Vitus Fredi M. Murer

Vitus Fredi M. Murer
At first, you think Vitus is going to be a dull and mediocre movie in the "misunderstood child genius” genre. Then a switch is thrown and the film becomes progressively more insane but not, alas, more entertaining.

The genius in question is the titular Vitus (Teo Gheorghiu) and of course, he has an overbearing stage mother (Julika Jenkins) who wants to exploit his brilliant piano skills. But with the help of his clichéd irascible grandfather (a slumming Bruno Ganz), he manages to keep his special skills to himself, until his father (Urs Jucker) gets in financial straits and the boy has to swing into action.

Though it sticks fairly closely to standard issue prodigy plotting in the early stages (and not coincidentally, bores you into an early grave), the film eventually starts making up crazy shit just for kicks and becomes at least theoretically fascinating for the ways it departs from logic, sense and reality. By the time Vitus has played the stock market and bought himself a spacious apartment under the noses of his strangely clueless parents, who fail to notice his frequent absences from home, the film has completely lost its mind and rides a surge of nuttiness to a headscratcher of a conclusion.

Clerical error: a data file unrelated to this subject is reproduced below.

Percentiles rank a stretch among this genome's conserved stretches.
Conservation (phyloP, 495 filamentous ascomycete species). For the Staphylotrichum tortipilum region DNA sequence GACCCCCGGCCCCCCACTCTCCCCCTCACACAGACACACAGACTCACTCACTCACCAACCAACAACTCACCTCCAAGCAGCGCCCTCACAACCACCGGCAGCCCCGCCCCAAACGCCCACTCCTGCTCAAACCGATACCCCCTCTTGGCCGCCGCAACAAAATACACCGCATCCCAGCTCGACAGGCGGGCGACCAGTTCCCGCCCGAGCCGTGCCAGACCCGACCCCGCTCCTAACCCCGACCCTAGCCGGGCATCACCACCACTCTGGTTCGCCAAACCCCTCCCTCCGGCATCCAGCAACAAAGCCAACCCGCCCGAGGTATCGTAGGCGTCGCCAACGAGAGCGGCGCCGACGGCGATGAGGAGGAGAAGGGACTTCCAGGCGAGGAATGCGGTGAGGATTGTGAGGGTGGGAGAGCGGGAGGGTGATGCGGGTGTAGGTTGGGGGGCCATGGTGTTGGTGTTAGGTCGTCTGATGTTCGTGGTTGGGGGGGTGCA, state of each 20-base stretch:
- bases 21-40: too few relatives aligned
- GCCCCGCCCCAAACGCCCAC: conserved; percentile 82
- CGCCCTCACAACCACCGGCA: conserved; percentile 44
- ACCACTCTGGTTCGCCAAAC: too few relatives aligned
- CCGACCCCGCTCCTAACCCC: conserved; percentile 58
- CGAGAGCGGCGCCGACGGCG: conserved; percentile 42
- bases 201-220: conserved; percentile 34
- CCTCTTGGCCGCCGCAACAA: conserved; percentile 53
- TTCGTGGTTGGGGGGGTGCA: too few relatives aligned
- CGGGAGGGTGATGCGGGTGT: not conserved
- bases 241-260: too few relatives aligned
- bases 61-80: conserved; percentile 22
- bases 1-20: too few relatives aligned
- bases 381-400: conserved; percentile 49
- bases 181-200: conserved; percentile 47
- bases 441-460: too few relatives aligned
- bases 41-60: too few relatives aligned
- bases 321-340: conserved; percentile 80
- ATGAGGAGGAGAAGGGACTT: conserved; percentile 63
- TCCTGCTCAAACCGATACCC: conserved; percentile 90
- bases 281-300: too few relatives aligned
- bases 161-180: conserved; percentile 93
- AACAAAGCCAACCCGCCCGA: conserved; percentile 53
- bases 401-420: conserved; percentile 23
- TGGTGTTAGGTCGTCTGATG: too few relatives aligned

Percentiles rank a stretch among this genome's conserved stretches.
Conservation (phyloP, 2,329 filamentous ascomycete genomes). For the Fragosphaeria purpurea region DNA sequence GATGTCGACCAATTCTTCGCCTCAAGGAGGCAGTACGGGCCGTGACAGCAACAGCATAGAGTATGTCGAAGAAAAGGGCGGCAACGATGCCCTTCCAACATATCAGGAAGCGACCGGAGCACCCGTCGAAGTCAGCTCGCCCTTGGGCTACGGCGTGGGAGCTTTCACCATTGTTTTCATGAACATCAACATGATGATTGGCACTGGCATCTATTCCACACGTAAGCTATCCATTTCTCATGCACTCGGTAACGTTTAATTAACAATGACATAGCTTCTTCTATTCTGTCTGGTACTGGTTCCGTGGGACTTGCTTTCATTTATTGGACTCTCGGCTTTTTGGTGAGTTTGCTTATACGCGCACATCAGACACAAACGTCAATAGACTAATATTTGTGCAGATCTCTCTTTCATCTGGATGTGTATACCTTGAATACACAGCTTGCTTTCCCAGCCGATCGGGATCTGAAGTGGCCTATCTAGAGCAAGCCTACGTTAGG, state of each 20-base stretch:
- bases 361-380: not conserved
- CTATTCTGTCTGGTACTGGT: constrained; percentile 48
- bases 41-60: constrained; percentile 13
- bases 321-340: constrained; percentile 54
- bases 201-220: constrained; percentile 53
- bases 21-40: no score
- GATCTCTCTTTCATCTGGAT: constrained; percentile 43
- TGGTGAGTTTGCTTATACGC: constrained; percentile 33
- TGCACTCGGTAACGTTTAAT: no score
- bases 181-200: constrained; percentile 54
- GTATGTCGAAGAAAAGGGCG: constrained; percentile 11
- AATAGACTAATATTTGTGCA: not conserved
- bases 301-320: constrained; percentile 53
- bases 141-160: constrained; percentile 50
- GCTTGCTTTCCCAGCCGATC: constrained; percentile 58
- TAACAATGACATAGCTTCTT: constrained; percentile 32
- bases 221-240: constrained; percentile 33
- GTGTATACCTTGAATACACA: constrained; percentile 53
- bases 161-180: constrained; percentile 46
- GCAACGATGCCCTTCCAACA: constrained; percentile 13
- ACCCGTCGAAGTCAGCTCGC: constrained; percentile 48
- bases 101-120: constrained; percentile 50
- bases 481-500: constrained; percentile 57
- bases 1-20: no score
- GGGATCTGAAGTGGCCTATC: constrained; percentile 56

Sadly, the film doesn’t know that it’s nuts. It seems to have been made by clueless squares without the smarts to know how to write a sensible screenplay or frame an attractive shot, and their lack of care destroys whatever interest their insanity might have generated.

The film is a crashing bore both visually and narratively, and by the end you’ll be thanking God that films are finite and theatre exits are easy to spot. (Mongrel Media)